Student News

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Winter 2014

  • Ph.D. student Elizabeth Miller is lead author on the article "Head Start Found More Beneficial for Children Whose Parents Provide Less Early Academic Stimulation." The article will appear in the next issue of Child Development, a publication of the Society for Research in Child Development (SRCD). Professors George FarkasDeborah Lowe Vandell, and Greg Duncan are co-authors. In drawing her conclusions, Ms. Miller analyzed data from the Head Start Impact Study, a nationally representative sample of nearly 5,000 newly entering eligible 3- and 4-year olds. Ms. Miller, a third year doctoral student advised by Professor George Farkas, is specializing in Educational Policy and Social Context (EPSC). Her research interests include socio-emotional development, parent-child interactions, early childhood care and education. SRCD Press Release

  • Ph.D. student Sarah Gilliland was presented with the Education Section “Adopt a Doc” Scholarship at the Combined Sections Meeting of the American Physical Therapy Association (APTA), held February 3-6 in Las Vegas. The APTA program awards one $2,500 scholarship per year to increase the number of doctorally prepared faculty teaching in Physical Therapy (PT) and Physical Therapy Assistant (PTA) education programs. The award provides financial support to current or former PT or PTA faculty members who are in the dissertation phase of their doctoral programs. Ms. Gilliland, who holds a Doctorate in Physical Therapy, has been an adjunct faculty member at Chapman University teaching human anatomy, biomechanics, kinesiology, complementary medicine and wellness, neurology, and assisting in a variety of laboratory courses since 2008.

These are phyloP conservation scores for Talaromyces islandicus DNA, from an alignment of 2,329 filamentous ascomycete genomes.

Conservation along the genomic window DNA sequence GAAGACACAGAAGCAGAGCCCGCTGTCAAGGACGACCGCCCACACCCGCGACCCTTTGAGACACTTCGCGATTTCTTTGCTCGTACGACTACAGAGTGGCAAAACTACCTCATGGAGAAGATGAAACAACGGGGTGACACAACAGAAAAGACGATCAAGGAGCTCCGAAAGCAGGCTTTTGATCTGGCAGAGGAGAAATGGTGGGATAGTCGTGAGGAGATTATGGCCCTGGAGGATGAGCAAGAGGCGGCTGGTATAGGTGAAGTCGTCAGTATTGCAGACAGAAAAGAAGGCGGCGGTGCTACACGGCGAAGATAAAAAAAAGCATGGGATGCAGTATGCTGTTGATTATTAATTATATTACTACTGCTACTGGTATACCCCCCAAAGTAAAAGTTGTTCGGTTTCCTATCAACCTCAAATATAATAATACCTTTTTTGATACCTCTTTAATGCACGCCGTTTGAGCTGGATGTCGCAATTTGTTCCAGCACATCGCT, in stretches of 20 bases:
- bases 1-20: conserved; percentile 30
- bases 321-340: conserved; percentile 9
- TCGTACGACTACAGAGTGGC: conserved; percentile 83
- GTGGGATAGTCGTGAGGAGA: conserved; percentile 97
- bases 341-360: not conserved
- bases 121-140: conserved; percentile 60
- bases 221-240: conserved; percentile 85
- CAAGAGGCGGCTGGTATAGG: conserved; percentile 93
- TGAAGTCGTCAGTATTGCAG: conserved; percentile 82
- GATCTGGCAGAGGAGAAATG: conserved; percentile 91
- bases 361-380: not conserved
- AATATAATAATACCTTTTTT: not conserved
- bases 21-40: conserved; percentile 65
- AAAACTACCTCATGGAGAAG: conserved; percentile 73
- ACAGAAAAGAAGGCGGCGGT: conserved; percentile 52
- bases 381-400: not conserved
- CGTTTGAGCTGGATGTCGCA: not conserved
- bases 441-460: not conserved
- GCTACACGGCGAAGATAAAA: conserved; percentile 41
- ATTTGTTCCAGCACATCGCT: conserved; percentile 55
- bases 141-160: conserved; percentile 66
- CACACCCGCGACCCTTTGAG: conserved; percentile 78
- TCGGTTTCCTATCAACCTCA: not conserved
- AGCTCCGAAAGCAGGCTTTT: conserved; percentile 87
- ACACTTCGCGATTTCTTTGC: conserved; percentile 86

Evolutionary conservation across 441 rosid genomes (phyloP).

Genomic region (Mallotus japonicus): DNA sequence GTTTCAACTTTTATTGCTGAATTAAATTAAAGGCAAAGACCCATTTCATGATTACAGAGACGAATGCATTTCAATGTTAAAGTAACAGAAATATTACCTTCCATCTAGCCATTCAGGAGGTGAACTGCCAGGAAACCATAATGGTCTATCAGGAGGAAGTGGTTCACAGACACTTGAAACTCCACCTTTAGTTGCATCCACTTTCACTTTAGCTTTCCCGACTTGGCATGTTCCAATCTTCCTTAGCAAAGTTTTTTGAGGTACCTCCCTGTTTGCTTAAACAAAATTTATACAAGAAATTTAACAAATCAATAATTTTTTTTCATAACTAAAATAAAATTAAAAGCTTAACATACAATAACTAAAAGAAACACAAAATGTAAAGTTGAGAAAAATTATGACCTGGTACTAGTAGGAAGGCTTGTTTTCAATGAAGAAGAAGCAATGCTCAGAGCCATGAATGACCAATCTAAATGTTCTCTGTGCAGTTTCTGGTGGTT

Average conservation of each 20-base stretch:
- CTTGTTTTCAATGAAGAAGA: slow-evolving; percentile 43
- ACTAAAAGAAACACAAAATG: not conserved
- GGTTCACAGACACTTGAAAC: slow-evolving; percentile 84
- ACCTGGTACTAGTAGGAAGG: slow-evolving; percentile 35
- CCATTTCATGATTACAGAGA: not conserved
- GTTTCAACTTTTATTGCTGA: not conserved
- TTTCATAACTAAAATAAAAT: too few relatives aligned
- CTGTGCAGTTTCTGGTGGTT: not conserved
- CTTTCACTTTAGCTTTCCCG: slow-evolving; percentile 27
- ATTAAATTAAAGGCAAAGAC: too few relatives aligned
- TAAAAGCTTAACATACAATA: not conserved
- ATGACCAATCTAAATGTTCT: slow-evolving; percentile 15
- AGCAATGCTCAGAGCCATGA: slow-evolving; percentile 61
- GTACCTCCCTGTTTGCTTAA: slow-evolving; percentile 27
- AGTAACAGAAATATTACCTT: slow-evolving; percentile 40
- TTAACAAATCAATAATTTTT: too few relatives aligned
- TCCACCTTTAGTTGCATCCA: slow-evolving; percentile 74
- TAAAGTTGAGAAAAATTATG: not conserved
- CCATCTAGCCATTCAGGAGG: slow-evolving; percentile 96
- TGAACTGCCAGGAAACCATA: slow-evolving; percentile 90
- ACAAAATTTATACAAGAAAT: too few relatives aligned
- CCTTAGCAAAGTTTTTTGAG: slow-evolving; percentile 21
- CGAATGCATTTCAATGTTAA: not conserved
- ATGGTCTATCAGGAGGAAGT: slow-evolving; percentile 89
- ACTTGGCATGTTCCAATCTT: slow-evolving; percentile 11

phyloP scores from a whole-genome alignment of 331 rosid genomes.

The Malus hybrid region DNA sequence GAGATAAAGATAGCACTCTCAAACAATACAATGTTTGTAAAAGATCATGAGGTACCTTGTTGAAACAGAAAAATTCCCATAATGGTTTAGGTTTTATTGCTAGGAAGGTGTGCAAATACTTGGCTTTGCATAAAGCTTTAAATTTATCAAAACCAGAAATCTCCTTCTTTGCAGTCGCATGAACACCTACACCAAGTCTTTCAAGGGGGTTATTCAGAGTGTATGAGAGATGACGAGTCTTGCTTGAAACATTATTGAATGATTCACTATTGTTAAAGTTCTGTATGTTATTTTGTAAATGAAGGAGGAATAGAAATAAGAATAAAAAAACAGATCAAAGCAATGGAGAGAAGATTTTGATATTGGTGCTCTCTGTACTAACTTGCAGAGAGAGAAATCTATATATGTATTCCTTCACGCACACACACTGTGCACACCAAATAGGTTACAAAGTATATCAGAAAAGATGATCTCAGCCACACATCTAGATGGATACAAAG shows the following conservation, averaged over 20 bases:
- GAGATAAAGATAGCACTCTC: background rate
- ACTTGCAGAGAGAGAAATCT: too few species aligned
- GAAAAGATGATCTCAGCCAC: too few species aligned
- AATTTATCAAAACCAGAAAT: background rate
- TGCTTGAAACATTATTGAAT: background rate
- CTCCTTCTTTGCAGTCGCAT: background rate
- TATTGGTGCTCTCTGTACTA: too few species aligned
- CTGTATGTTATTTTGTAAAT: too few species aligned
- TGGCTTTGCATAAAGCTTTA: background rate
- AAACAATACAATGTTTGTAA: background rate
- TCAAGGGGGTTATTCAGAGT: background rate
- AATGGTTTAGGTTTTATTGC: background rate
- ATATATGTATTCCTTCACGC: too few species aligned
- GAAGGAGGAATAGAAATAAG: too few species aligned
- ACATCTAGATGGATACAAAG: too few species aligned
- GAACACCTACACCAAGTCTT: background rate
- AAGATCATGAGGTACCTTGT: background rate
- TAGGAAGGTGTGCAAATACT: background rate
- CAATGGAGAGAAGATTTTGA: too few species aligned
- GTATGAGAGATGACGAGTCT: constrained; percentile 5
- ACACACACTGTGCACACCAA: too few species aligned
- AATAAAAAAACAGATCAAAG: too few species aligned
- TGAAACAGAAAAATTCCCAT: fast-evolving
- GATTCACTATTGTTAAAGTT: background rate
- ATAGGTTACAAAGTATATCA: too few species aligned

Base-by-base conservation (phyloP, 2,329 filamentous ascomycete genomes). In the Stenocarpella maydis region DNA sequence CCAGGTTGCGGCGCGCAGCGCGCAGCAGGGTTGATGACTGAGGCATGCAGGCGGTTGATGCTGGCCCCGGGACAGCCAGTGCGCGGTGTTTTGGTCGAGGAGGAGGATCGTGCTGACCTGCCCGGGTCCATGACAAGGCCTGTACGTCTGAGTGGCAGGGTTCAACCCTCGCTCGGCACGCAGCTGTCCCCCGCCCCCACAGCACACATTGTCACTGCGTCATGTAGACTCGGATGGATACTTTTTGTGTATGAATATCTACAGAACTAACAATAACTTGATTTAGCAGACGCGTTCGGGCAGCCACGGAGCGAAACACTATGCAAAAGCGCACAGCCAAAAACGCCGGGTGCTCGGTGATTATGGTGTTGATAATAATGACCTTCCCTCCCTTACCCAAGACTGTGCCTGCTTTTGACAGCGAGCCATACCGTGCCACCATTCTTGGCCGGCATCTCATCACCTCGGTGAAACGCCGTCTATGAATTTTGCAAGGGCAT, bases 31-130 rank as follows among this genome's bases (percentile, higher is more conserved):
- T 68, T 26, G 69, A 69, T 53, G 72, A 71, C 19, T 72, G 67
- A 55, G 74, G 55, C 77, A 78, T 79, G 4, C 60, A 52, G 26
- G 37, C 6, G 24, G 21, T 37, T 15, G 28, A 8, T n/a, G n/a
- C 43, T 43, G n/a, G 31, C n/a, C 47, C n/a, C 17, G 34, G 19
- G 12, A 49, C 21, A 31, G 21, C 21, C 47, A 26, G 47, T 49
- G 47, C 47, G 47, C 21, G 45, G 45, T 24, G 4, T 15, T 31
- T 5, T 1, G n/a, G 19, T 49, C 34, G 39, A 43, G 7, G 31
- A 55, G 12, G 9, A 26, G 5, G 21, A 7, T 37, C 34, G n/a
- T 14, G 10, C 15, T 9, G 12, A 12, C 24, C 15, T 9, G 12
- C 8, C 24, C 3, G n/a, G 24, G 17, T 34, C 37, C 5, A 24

• Ph.D. student Marcela Martinez has been invited to present at the first annual Associated Graduate Students (AGS) Symposium to be held on April 18 at UC Irvine. The title of her talk is "Motivational Predictors of Math Course Persistence." The AGS Symposium provides a venue for outstanding graduate and professional student researchers to showcase how they are utilizing collaborative or innovative methods to tackle important problems in their field. AGS, a student-administered organization open to all UCI graduate students, advocates on behalf of graduate students interests at local, state, and national levels; funds graduate-student initiated events and projects; and provides conference support opportunities. Ms. Martinez, a Eugene Cota Robles Scholar, studies macro- and micro-level factors contributing to individual academic success. Abstract